A rare North Pole phenomenon is set to hit Scotland this month meaning it’s more important than ever to prepare your vehicle for freezing temperatures.

High-altitude air in the North Pole has suddenly warmed up and is set to send freezing low-level Arctic air south to Scotland.

According to Met Office records, Sudden Stratospheric Warming (SSW) last hit four years ago, seeing a two-week chill with widespread snow.

Driving in such conditions can prove treacherous, but there are some precautions you can take to make sure that your Volkswagen isn’t wiped out by the big freeze.

In temperatures less than 7°C tyres underperform. Regular tyre checks to monitor pressure and make sure that you have at least 3mm of tread is vital.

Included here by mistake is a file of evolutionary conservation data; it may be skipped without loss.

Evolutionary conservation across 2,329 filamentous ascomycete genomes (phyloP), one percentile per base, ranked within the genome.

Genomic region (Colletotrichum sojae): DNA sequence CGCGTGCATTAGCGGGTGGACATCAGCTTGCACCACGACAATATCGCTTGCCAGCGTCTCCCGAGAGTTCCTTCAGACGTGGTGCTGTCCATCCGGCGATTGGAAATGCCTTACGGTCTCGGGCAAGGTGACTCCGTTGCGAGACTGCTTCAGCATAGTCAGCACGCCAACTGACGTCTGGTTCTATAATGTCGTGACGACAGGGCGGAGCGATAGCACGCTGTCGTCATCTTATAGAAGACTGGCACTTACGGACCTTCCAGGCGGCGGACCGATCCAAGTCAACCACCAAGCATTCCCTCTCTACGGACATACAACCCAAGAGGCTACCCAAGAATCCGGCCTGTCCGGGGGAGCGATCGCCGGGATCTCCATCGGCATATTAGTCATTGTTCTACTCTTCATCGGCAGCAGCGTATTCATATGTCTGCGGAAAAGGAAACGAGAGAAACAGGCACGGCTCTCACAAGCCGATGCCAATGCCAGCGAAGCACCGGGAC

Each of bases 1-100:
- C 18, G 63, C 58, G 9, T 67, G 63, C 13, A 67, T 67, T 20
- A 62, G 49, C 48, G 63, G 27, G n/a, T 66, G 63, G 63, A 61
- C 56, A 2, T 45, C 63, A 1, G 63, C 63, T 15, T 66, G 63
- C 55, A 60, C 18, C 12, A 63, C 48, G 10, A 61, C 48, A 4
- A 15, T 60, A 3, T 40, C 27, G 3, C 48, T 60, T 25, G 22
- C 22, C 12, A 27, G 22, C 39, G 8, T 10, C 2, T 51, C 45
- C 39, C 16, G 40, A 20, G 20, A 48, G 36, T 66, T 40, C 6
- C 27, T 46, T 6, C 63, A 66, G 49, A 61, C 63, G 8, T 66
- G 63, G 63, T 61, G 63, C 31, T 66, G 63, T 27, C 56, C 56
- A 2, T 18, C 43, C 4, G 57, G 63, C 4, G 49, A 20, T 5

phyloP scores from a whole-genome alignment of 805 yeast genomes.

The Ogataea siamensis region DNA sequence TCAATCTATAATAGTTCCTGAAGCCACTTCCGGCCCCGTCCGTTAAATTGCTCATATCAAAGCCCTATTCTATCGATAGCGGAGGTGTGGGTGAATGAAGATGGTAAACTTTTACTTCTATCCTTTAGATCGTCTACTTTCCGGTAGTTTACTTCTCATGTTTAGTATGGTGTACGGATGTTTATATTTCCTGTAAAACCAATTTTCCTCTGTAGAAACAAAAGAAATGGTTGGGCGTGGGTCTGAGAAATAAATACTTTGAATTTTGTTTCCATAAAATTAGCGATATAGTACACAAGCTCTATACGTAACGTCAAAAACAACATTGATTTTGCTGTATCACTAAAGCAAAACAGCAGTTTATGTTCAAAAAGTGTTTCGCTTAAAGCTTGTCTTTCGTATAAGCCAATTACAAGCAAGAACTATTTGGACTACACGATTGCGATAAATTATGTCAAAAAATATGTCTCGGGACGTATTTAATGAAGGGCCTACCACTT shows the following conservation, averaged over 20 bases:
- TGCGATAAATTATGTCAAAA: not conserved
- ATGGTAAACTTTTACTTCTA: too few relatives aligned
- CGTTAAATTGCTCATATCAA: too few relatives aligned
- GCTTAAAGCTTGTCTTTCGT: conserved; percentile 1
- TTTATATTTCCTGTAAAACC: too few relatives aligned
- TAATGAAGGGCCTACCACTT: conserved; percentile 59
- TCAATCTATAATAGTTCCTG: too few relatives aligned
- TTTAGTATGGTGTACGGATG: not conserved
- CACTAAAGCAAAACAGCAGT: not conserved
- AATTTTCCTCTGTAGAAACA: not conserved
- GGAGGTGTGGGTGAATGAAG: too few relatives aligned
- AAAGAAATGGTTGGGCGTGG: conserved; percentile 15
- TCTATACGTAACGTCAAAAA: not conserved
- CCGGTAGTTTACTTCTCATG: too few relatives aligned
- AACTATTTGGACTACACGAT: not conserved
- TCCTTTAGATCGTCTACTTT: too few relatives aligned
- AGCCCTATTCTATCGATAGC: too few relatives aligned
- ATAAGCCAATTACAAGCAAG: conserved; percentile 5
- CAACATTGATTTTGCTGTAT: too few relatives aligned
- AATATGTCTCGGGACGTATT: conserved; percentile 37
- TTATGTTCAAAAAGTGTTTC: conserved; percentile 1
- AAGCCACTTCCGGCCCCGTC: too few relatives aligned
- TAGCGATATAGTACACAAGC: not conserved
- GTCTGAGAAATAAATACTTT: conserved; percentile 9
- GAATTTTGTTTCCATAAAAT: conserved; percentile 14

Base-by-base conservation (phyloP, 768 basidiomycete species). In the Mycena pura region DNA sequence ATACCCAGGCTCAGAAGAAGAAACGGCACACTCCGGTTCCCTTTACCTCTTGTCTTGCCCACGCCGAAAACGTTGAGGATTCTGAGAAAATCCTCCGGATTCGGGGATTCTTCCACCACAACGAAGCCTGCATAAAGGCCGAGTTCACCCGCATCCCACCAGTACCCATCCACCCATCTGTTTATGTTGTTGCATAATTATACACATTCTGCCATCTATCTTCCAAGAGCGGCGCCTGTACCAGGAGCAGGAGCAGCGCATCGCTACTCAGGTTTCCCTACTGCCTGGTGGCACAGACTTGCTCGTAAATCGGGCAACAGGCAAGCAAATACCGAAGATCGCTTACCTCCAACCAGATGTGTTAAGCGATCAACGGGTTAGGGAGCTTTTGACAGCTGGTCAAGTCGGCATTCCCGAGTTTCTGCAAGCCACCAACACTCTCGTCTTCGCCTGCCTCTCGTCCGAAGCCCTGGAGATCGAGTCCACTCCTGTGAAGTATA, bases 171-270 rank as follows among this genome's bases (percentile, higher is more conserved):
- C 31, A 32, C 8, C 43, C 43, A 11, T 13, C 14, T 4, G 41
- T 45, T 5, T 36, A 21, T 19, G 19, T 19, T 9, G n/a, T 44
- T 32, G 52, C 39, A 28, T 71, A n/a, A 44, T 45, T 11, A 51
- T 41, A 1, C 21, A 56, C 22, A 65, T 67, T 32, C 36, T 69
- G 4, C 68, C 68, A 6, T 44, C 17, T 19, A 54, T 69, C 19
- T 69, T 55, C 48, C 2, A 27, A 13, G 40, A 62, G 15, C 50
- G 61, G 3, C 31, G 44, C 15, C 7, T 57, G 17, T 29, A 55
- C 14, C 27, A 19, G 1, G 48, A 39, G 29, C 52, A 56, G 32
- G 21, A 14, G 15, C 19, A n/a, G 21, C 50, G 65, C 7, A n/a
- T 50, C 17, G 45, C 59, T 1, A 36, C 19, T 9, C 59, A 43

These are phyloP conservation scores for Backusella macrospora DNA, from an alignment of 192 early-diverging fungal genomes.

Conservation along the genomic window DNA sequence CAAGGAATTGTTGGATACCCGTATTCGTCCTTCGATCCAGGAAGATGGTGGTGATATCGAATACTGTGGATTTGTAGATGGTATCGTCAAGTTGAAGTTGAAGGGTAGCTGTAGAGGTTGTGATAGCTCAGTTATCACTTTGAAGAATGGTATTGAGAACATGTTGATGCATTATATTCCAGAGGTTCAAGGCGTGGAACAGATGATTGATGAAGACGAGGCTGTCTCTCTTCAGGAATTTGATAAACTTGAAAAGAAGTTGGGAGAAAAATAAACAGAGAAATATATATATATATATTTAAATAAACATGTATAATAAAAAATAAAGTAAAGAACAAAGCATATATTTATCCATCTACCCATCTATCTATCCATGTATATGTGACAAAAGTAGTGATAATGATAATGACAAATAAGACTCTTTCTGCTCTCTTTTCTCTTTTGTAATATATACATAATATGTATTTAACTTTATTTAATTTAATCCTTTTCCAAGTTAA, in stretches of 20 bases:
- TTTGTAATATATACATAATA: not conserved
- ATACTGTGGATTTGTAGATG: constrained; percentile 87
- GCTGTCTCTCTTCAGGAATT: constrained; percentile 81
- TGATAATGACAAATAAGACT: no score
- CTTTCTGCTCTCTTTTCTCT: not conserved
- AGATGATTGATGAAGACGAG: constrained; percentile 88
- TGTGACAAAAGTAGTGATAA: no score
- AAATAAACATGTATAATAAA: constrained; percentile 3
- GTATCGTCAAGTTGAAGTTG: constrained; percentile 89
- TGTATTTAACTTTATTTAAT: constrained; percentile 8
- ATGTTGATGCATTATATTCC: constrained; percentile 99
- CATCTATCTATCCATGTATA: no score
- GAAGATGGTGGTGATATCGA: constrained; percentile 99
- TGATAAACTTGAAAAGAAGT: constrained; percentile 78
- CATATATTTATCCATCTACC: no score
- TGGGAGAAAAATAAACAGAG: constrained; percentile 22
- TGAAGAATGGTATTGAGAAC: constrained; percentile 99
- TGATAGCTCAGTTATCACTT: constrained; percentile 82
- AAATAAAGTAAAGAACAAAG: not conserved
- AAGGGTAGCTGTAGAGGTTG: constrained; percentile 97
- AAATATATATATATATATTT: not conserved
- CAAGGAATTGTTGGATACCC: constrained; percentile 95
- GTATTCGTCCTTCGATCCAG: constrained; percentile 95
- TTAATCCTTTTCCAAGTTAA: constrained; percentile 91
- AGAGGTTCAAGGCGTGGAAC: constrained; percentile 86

As well as this, keeping your antifreeze and screen wash topped up will make sure you don’t grind to a halt when the going gets tough.

Another top tip is to replace your battery if it is more than five years old, as when the mercury dips older batters will often fail.

Volkswagen’s Electronic Stabilisation Control (ESC) is also designed to excel in tricky conditions, detecting critical situations to stop skidding in its tracks.

ESC monitors the wheels, realising when the vehicle is about to slip, applying the brakes to one of more wheels or reducing the engine power to rectify the problem.

Four years ago SSW brought the coldest March in Scotland for 51 years, with lows of -12.5C as late as March 31 in Braemar, Aberdeenshire.

The coldest temperature ever recorded in the region – and Britain’s record coldest ever February temperature - is -27.2C, set on February 11, 1895 at Braemar in Aberdeenshire.

To make sure you’re ready for the big freeze, pop in to Specialist Cars Volkswagen and see what we can do for you.